John Kerry hosts Afghan-Pakistan talks in Belgium

Afghan President Hamid Karzai, US Secretary of State John Kerry and Pakistani military chief General Kayani following talks in Brussels Mr Kerry said progress had been made at the talks

US Secretary of State John Kerry has hosted talks near Brussels between Afghan President Hamid Karzai and Pakistani military chief Ashfaq Kayani.

Ties between Afghanistan and Pakistan have been strained over links between the Afghan Taliban rebels and Pakistan.

Following the talks, Mr Kerry said progress had been made.

But there is no sign that either side is ready to make concessions before Nato's withdrawal from Afghanistan in 2014, says the BBC's David Loyn.

Mr Kerry met the officials at Truman Hall on the outskirts of the Belgian capital.

Following the three-hour long meeting, he said: "It's fair to say that there is a good feeling among all of us that we made progress in this dialogue."

But he added: "We have a lot of homework to do. We are not going to raise expectations or make promises that can't be delivered."

Nato Secretary General Anders Fogh Rasmussen, right, and Afghan President Hamid Karzai at a press conference at Nato headquarters in Brussels, 23 April 2013 Nato chief Anders Fogh Rasmussen has called for "positive engagement" from Pakistan

The talks come a day after Nato chief Anders Fogh Rasmussen called on Pakistan to combat militants who used the country as a launch-pad for attacks on Afghanistan.

Mr Rasmussen said: "We need a positive engagement of Pakistan if we are to ensure long-term peace and stability not only in Afghanistan, but in the region."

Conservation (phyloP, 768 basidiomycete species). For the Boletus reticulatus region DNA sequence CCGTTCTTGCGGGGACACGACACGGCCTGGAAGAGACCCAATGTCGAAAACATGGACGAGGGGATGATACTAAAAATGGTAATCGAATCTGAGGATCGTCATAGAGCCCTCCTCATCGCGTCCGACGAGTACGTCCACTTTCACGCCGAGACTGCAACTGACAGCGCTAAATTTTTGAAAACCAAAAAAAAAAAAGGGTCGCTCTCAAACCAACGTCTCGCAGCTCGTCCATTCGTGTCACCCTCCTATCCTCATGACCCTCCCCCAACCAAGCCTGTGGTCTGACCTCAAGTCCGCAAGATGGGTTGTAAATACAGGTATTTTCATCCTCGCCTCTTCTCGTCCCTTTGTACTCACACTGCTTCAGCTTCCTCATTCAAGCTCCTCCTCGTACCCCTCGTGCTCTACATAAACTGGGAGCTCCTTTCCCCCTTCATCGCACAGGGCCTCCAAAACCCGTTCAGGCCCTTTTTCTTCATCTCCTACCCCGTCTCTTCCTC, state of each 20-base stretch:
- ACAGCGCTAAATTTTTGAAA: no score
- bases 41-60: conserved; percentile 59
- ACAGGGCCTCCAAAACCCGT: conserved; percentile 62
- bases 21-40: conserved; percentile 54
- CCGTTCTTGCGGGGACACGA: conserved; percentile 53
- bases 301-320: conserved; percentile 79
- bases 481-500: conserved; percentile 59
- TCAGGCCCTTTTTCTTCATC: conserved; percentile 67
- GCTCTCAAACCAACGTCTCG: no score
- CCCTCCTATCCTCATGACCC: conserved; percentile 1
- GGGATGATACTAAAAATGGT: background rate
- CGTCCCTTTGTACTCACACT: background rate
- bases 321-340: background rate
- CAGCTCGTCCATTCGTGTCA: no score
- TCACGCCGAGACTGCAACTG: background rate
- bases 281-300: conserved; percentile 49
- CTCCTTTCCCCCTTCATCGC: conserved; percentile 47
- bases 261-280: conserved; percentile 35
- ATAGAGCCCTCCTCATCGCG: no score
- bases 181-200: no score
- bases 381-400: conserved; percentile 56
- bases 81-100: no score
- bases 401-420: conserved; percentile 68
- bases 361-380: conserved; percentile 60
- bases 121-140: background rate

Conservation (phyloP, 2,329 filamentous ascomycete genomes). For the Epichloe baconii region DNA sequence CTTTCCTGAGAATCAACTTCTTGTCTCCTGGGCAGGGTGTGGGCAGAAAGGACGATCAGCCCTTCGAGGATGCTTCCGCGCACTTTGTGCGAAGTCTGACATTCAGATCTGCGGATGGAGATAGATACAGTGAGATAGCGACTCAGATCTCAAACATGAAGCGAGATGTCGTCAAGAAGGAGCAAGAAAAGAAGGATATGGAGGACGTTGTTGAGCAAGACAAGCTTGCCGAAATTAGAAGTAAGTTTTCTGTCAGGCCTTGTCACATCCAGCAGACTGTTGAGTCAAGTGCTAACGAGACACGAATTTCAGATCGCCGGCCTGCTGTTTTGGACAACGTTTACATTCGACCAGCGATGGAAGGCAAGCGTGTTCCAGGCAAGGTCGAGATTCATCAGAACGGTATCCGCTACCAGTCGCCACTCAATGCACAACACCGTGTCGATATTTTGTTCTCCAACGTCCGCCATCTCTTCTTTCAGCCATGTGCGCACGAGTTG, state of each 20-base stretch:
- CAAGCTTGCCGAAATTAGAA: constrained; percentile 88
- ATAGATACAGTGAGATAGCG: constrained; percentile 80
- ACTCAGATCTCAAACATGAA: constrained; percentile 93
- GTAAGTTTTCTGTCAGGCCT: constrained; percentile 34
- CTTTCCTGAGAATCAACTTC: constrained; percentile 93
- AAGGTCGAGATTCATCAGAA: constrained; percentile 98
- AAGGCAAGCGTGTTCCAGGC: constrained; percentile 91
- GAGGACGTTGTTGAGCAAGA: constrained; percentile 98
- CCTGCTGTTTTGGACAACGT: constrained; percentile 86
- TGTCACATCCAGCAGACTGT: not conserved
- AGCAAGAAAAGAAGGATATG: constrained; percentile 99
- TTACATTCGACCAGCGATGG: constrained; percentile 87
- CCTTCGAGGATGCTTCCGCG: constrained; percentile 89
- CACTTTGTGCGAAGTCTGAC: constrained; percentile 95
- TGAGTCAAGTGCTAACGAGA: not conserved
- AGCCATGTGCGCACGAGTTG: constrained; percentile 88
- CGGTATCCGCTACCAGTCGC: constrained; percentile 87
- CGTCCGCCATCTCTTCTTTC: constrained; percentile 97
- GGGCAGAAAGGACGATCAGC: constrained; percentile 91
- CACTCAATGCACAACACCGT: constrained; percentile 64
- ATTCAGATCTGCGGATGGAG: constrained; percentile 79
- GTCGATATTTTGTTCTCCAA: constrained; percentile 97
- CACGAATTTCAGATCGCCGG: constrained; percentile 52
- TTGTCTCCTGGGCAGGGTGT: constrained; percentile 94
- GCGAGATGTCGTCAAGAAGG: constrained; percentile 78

The 100,000 remaining Nato International Security Assistance Force soldiers are due to be withdrawn by the end of 2014, after which Nato says its role in the country will essentially be a training one.

Leaked report

A secret Nato report on Islamabad's links to the Afghan Taliban, leaked in February, said the Taliban were being helped by Pakistani security services.

The report - based on the interrogations of 27,000 captured Taliban, al-Qaeda and foreign fighters as well as civilians - said Pakistan was aware that Taliban leaders were taking refuge within its borders.

Senior Taliban figures such as Nasiruddin Haqqani were housed close to Pakistani intelligence headquarters in Islamabad, added the report, entitled State of the Taliban.

Pakistan has denied the claims, saying it has no hidden agenda in Afghanistan.

For its part, Pakistan says Afghanistan gives safe haven to militants on its side of the border.

Afghanistan wants Pakistan to use its influence over the Taliban to bring them to the negotiating table, and stop militants crossing the border.

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